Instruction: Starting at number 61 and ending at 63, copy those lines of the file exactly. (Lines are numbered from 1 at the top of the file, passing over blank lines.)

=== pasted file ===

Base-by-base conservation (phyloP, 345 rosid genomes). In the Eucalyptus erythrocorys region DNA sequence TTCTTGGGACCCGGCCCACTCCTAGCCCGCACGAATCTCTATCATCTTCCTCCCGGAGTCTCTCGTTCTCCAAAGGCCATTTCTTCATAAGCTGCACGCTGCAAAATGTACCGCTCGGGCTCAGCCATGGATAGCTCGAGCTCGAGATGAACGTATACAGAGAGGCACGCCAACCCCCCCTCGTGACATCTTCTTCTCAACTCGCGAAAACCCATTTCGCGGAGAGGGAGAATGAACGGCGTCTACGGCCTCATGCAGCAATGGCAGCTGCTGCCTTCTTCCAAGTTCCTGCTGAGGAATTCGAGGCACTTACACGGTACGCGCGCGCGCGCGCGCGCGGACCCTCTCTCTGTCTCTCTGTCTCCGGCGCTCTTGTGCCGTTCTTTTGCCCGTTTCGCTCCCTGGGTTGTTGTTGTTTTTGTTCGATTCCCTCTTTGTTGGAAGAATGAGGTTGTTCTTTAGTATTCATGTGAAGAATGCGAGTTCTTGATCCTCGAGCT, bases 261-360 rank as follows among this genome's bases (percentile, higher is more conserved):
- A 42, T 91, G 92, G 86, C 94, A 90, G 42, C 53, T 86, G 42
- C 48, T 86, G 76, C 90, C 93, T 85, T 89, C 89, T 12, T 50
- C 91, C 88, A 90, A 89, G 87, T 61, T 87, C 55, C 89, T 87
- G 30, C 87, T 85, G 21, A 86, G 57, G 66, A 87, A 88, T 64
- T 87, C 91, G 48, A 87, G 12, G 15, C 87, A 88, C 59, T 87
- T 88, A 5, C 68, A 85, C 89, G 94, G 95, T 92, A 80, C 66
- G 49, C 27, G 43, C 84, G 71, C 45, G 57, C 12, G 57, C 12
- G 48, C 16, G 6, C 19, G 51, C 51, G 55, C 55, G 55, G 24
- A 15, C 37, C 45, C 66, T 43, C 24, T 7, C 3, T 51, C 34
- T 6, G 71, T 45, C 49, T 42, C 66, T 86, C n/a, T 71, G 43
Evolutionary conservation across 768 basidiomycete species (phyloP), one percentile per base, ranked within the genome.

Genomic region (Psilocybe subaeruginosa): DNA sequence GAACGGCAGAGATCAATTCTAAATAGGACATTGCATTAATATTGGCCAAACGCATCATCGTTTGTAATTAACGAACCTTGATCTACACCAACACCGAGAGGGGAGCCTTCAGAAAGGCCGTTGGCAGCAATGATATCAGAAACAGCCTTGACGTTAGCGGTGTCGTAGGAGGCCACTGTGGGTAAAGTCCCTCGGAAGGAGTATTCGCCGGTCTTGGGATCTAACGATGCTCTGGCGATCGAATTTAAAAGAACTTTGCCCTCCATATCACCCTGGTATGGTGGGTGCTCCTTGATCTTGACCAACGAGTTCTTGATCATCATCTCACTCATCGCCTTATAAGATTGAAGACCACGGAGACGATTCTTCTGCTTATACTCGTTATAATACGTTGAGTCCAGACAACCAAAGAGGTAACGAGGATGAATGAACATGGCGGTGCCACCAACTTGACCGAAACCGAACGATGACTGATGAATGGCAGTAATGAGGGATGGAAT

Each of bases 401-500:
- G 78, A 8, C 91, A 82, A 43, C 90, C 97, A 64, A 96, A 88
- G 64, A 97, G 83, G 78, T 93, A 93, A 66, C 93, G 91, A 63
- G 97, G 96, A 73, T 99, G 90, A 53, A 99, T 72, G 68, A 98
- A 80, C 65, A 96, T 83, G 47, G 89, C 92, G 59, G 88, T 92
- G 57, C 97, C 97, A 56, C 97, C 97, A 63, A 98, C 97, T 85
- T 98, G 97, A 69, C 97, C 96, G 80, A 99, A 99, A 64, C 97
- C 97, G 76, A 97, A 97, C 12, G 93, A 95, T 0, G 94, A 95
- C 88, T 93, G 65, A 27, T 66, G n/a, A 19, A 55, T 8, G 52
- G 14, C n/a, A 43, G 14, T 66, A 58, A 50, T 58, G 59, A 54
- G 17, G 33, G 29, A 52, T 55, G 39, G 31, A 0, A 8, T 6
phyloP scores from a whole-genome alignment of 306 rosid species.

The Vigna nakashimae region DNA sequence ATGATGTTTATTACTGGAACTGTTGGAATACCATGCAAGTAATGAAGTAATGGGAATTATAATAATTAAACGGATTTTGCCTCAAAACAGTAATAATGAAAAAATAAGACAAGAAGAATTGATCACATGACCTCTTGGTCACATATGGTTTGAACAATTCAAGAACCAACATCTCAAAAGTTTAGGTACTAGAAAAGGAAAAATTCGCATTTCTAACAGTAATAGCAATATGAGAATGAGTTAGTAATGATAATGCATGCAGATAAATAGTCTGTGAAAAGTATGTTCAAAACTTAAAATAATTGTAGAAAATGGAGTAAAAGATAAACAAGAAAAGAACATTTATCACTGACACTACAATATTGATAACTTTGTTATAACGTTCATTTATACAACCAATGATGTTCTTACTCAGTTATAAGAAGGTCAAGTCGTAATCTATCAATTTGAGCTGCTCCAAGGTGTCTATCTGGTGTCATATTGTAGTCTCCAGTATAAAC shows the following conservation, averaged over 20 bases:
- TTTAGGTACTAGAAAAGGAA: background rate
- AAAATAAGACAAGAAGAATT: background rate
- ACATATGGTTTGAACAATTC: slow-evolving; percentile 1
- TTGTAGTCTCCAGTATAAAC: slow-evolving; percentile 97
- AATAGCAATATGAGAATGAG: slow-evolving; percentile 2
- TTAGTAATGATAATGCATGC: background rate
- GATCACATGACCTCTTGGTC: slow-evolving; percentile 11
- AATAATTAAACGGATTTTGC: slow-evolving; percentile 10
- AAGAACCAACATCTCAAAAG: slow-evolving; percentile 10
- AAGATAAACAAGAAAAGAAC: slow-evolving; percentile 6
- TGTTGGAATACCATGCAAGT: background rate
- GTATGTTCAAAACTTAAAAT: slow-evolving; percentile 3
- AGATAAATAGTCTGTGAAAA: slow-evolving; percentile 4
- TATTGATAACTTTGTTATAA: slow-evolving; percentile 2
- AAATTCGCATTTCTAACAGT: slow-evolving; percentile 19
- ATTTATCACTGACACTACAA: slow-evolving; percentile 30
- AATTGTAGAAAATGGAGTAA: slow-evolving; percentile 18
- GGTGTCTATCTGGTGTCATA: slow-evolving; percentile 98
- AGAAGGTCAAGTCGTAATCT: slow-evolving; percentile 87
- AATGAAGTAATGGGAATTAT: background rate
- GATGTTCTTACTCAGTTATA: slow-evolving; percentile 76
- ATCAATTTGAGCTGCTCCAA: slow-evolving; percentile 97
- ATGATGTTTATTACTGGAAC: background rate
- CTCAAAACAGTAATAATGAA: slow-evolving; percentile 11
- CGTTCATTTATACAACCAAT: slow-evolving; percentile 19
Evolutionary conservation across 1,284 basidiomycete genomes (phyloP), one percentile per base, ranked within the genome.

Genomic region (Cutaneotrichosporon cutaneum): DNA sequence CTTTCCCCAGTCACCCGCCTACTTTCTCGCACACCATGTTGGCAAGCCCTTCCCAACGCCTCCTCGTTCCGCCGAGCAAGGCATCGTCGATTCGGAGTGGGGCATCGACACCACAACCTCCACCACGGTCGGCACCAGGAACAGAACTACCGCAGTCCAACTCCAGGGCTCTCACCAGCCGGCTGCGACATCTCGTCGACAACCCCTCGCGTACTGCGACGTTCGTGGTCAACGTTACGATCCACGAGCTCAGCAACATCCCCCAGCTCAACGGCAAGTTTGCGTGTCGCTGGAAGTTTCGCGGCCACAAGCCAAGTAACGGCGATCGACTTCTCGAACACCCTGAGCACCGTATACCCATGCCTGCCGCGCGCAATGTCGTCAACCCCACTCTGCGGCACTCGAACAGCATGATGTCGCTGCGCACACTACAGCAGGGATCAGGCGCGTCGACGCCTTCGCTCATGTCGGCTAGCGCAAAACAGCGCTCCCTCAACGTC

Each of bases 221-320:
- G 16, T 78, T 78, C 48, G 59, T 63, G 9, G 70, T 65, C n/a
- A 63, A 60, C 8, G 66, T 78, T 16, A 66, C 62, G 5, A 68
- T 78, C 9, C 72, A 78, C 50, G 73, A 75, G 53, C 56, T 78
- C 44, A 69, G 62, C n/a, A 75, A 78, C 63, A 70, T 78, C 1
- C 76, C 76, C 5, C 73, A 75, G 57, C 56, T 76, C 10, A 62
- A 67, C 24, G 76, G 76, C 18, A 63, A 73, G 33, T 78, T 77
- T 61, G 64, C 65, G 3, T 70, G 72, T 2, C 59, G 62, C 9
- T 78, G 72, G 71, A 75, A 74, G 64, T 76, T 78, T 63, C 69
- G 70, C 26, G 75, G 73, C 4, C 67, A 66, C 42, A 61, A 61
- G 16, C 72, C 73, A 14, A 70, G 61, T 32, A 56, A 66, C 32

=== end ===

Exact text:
- T 61, G 64, C 65, G 3, T 70, G 72, T 2, C 59, G 62, C 9
- T 78, G 72, G 71, A 75, A 74, G 64, T 76, T 78, T 63, C 69
- G 70, C 26, G 75, G 73, C 4, C 67, A 66, C 42, A 61, A 61